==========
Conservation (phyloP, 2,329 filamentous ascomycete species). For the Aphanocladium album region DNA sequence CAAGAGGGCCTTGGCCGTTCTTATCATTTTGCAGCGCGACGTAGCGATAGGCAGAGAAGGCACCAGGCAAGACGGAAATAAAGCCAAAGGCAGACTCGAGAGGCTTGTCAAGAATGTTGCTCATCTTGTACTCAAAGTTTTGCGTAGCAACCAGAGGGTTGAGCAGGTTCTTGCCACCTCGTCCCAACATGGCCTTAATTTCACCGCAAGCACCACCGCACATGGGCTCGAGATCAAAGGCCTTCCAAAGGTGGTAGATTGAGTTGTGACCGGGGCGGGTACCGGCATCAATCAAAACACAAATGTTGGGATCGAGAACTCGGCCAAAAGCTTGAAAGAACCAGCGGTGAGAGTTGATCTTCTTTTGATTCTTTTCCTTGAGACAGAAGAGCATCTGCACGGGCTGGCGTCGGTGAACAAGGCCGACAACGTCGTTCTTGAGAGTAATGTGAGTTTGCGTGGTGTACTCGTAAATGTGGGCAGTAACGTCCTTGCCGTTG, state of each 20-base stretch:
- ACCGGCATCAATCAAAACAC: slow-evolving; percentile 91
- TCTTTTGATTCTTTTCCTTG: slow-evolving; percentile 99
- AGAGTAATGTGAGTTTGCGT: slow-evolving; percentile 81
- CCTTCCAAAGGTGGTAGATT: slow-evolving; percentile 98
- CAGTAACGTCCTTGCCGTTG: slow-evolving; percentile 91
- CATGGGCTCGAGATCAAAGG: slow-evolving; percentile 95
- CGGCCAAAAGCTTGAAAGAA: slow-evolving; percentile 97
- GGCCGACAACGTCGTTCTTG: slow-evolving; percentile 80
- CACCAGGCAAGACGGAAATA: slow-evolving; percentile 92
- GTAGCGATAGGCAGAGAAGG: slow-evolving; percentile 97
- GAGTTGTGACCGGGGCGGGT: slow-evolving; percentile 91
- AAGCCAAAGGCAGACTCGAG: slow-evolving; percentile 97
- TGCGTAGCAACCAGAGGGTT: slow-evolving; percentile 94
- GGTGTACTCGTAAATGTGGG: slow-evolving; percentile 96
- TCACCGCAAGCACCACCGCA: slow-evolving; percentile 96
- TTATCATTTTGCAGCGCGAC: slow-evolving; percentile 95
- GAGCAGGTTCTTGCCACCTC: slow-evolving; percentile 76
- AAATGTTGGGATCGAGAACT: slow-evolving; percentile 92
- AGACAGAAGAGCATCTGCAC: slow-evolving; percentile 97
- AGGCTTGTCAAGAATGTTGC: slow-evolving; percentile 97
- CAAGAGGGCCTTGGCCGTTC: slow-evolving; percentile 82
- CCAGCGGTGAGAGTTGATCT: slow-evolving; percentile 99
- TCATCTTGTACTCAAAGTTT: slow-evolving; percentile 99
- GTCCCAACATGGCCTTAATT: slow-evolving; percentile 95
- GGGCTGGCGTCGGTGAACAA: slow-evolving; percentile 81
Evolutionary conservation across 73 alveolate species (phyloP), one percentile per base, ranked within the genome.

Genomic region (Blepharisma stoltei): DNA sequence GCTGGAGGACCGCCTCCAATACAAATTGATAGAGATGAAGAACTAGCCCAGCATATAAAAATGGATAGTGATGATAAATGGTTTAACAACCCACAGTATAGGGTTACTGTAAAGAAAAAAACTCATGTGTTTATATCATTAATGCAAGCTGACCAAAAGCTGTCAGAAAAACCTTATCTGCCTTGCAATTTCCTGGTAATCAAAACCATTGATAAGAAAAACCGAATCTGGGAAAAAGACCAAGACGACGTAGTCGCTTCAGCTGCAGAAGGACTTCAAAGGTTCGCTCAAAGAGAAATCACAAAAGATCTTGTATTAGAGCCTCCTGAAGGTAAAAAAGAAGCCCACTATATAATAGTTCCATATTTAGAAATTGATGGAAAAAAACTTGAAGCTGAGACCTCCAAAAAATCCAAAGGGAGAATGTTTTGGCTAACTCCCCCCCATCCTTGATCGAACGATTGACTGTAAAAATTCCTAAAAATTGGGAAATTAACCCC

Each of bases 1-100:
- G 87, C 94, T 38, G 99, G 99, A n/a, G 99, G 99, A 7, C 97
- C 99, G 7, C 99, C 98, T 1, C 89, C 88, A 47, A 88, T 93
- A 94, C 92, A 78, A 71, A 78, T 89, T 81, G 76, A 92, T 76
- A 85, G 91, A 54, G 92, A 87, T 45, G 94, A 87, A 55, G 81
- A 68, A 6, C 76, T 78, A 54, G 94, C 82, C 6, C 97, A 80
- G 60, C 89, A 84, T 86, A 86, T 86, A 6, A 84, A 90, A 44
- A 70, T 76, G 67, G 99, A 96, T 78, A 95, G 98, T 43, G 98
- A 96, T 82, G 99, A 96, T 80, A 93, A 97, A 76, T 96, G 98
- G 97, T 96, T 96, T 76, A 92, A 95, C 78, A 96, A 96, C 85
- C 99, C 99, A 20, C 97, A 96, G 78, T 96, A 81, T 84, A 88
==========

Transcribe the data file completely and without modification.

Conservation (phyloP, 2,329 filamentous ascomycete species). For the Aphanocladium album region DNA sequence CAAGAGGGCCTTGGCCGTTCTTATCATTTTGCAGCGCGACGTAGCGATAGGCAGAGAAGGCACCAGGCAAGACGGAAATAAAGCCAAAGGCAGACTCGAGAGGCTTGTCAAGAATGTTGCTCATCTTGTACTCAAAGTTTTGCGTAGCAACCAGAGGGTTGAGCAGGTTCTTGCCACCTCGTCCCAACATGGCCTTAATTTCACCGCAAGCACCACCGCACATGGGCTCGAGATCAAAGGCCTTCCAAAGGTGGTAGATTGAGTTGTGACCGGGGCGGGTACCGGCATCAATCAAAACACAAATGTTGGGATCGAGAACTCGGCCAAAAGCTTGAAAGAACCAGCGGTGAGAGTTGATCTTCTTTTGATTCTTTTCCTTGAGACAGAAGAGCATCTGCACGGGCTGGCGTCGGTGAACAAGGCCGACAACGTCGTTCTTGAGAGTAATGTGAGTTTGCGTGGTGTACTCGTAAATGTGGGCAGTAACGTCCTTGCCGTTG, state of each 20-base stretch:
- ACCGGCATCAATCAAAACAC: slow-evolving; percentile 91
- TCTTTTGATTCTTTTCCTTG: slow-evolving; percentile 99
- AGAGTAATGTGAGTTTGCGT: slow-evolving; percentile 81
- CCTTCCAAAGGTGGTAGATT: slow-evolving; percentile 98
- CAGTAACGTCCTTGCCGTTG: slow-evolving; percentile 91
- CATGGGCTCGAGATCAAAGG: slow-evolving; percentile 95
- CGGCCAAAAGCTTGAAAGAA: slow-evolving; percentile 97
- GGCCGACAACGTCGTTCTTG: slow-evolving; percentile 80
- CACCAGGCAAGACGGAAATA: slow-evolving; percentile 92
- GTAGCGATAGGCAGAGAAGG: slow-evolving; percentile 97
- GAGTTGTGACCGGGGCGGGT: slow-evolving; percentile 91
- AAGCCAAAGGCAGACTCGAG: slow-evolving; percentile 97
- TGCGTAGCAACCAGAGGGTT: slow-evolving; percentile 94
- GGTGTACTCGTAAATGTGGG: slow-evolving; percentile 96
- TCACCGCAAGCACCACCGCA: slow-evolving; percentile 96
- TTATCATTTTGCAGCGCGAC: slow-evolving; percentile 95
- GAGCAGGTTCTTGCCACCTC: slow-evolving; percentile 76
- AAATGTTGGGATCGAGAACT: slow-evolving; percentile 92
- AGACAGAAGAGCATCTGCAC: slow-evolving; percentile 97
- AGGCTTGTCAAGAATGTTGC: slow-evolving; percentile 97
- CAAGAGGGCCTTGGCCGTTC: slow-evolving; percentile 82
- CCAGCGGTGAGAGTTGATCT: slow-evolving; percentile 99
- TCATCTTGTACTCAAAGTTT: slow-evolving; percentile 99
- GTCCCAACATGGCCTTAATT: slow-evolving; percentile 95
- GGGCTGGCGTCGGTGAACAA: slow-evolving; percentile 81
Evolutionary conservation across 73 alveolate species (phyloP), one percentile per base, ranked within the genome.

Genomic region (Blepharisma stoltei): DNA sequence GCTGGAGGACCGCCTCCAATACAAATTGATAGAGATGAAGAACTAGCCCAGCATATAAAAATGGATAGTGATGATAAATGGTTTAACAACCCACAGTATAGGGTTACTGTAAAGAAAAAAACTCATGTGTTTATATCATTAATGCAAGCTGACCAAAAGCTGTCAGAAAAACCTTATCTGCCTTGCAATTTCCTGGTAATCAAAACCATTGATAAGAAAAACCGAATCTGGGAAAAAGACCAAGACGACGTAGTCGCTTCAGCTGCAGAAGGACTTCAAAGGTTCGCTCAAAGAGAAATCACAAAAGATCTTGTATTAGAGCCTCCTGAAGGTAAAAAAGAAGCCCACTATATAATAGTTCCATATTTAGAAATTGATGGAAAAAAACTTGAAGCTGAGACCTCCAAAAAATCCAAAGGGAGAATGTTTTGGCTAACTCCCCCCCATCCTTGATCGAACGATTGACTGTAAAAATTCCTAAAAATTGGGAAATTAACCCC

Each of bases 1-100:
- G 87, C 94, T 38, G 99, G 99, A n/a, G 99, G 99, A 7, C 97
- C 99, G 7, C 99, C 98, T 1, C 89, C 88, A 47, A 88, T 93
- A 94, C 92, A 78, A 71, A 78, T 89, T 81, G 76, A 92, T 76
- A 85, G 91, A 54, G 92, A 87, T 45, G 94, A 87, A 55, G 81
- A 68, A 6, C 76, T 78, A 54, G 94, C 82, C 6, C 97, A 80
- G 60, C 89, A 84, T 86, A 86, T 86, A 6, A 84, A 90, A 44
- A 70, T 76, G 67, G 99, A 96, T 78, A 95, G 98, T 43, G 98
- A 96, T 82, G 99, A 96, T 80, A 93, A 97, A 76, T 96, G 98
- G 97, T 96, T 96, T 76, A 92, A 95, C 78, A 96, A 96, C 85
- C 99, C 99, A 20, C 97, A 96, G 78, T 96, A 81, T 84, A 88